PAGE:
During the first half of the 2000s, Amazon´s size grew rapidly, and the warehousing and distribution structure became more complex. Bezos then faced the question if Amazon should be in the business of storing and distributing its products directly from the manufacturers and distributors. After a series of analyses, Bezos realized that quality of service is largely dependent on efficient distribution, and this was hard to control when you outsource. Because of this, Amazon needed to create on its own and it would be a major competitive advantage.

Amazon executives made it possible for small retailers and individuals to sell their products to Amazon´s customers. If a seller gains the order, Amazon would get the commission from the sales. As an “Professional” you pay $39.99 per month for the service, plus you have fees for each sold item, which depends on what you sell. Whereas as “Individual”, you do not have to pay a monthly fee, but instead you pay $0.99 per sold item, plus referral fees and variable closing fees.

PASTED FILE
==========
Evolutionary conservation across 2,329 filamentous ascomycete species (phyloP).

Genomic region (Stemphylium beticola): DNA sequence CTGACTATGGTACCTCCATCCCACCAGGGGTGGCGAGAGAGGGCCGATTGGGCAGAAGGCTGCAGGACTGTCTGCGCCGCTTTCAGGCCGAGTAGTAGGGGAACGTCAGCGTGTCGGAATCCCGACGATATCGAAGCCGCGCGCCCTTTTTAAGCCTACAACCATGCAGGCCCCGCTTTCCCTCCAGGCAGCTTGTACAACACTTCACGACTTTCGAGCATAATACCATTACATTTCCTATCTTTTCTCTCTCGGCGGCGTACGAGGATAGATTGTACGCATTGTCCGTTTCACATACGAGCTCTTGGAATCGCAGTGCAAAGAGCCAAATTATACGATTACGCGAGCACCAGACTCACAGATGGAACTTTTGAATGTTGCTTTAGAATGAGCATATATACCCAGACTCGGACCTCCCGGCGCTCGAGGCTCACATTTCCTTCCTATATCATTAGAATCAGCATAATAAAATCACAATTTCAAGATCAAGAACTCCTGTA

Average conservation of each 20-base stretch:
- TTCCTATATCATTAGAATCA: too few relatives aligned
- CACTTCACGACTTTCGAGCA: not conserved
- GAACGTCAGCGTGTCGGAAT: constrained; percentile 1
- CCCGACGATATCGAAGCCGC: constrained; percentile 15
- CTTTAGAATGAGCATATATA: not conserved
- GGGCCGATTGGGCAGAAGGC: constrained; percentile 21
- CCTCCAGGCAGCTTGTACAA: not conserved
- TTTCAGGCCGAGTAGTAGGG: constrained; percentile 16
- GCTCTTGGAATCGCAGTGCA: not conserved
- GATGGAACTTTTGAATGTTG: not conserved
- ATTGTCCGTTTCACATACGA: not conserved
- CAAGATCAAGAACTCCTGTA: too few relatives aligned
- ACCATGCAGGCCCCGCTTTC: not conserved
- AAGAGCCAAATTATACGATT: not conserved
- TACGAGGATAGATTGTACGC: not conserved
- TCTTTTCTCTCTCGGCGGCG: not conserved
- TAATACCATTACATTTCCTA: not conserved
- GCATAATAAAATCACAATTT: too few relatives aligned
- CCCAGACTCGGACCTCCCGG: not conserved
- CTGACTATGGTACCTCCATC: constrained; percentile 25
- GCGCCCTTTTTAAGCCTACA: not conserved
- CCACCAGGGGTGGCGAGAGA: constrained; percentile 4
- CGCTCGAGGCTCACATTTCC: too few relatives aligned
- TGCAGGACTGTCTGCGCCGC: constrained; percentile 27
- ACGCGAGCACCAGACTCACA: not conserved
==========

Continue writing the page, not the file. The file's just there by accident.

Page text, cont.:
It was clear to Bezos that one of the biggest hurdles for online shopping was the shipping cost, because customers never paid for these charges while shopping from an offline retail store. In the early 2000s, Amazon announced free shipping for orders of a hundred dollars, which was a great success, and then later brought down the free shipping to items costing more than $25. Amazon Prime was a service that included unlimited free express shipping at the price of $79 for a year. This led to the sales exploding and Amazon´s prime members came back to shop more through Amazon. Amazon made almost double the money from a prime member than the non-member. Now, in addition to express shipping, Amazon Prime provides services such as Prime Movies and Prime Music for members.

When it comes to competitors, Amazon possesses substantial resources to fight back if a competitor enters their market. Amazon will slash prices or make some other aggressive plan as it is committed to retaining the market share. When Apple began to disrupt Amazon´s music business, Bezos was taken back, and there was little he could do. He didn’t want to repeat the same mistake again and wanted Amazon from now on to disrupt their own market. Instead of competitors threatening the market, they faced the threats themselves. He chose “Books” as their first category, and the “Kindle” was born. Amazon’s team is constantly working on ways to kill their own businesses and it appears that they are in a better position to disrupt their own markets.